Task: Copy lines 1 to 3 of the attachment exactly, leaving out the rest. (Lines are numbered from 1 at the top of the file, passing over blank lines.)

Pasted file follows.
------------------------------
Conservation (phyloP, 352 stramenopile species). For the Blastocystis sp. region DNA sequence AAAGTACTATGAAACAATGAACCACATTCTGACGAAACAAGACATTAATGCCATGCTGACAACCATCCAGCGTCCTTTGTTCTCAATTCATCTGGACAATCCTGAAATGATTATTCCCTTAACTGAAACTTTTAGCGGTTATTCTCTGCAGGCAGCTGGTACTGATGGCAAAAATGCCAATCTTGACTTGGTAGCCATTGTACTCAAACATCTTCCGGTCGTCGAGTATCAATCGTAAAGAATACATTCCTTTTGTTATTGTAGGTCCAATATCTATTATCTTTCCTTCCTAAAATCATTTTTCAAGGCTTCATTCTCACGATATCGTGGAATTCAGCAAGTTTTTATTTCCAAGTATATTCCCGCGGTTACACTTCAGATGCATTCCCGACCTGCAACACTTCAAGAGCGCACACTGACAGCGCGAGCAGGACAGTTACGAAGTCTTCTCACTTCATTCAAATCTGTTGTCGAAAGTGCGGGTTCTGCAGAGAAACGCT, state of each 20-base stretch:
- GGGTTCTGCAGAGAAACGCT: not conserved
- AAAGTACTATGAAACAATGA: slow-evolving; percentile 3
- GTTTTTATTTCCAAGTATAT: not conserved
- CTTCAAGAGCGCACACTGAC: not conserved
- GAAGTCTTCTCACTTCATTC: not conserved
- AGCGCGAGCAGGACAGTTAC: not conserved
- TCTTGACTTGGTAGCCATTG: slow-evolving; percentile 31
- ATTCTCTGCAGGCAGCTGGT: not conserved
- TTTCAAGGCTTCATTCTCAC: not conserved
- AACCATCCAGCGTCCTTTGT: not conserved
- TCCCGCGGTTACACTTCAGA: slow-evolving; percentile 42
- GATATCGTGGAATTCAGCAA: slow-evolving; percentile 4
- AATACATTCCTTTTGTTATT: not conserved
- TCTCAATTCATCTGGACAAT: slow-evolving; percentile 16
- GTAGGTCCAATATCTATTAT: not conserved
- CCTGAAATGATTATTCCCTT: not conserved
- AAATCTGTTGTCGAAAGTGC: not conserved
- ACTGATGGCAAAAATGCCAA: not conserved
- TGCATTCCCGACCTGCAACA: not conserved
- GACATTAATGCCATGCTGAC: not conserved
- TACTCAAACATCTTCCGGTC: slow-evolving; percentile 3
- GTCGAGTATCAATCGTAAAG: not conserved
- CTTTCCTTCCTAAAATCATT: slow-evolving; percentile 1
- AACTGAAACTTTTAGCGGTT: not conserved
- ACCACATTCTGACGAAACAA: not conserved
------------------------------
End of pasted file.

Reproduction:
Conservation (phyloP, 352 stramenopile species). For the Blastocystis sp. region DNA sequence AAAGTACTATGAAACAATGAACCACATTCTGACGAAACAAGACATTAATGCCATGCTGACAACCATCCAGCGTCCTTTGTTCTCAATTCATCTGGACAATCCTGAAATGATTATTCCCTTAACTGAAACTTTTAGCGGTTATTCTCTGCAGGCAGCTGGTACTGATGGCAAAAATGCCAATCTTGACTTGGTAGCCATTGTACTCAAACATCTTCCGGTCGTCGAGTATCAATCGTAAAGAATACATTCCTTTTGTTATTGTAGGTCCAATATCTATTATCTTTCCTTCCTAAAATCATTTTTCAAGGCTTCATTCTCACGATATCGTGGAATTCAGCAAGTTTTTATTTCCAAGTATATTCCCGCGGTTACACTTCAGATGCATTCCCGACCTGCAACACTTCAAGAGCGCACACTGACAGCGCGAGCAGGACAGTTACGAAGTCTTCTCACTTCATTCAAATCTGTTGTCGAAAGTGCGGGTTCTGCAGAGAAACGCT, state of each 20-base stretch:
- GGGTTCTGCAGAGAAACGCT: not conserved
- AAAGTACTATGAAACAATGA: slow-evolving; percentile 3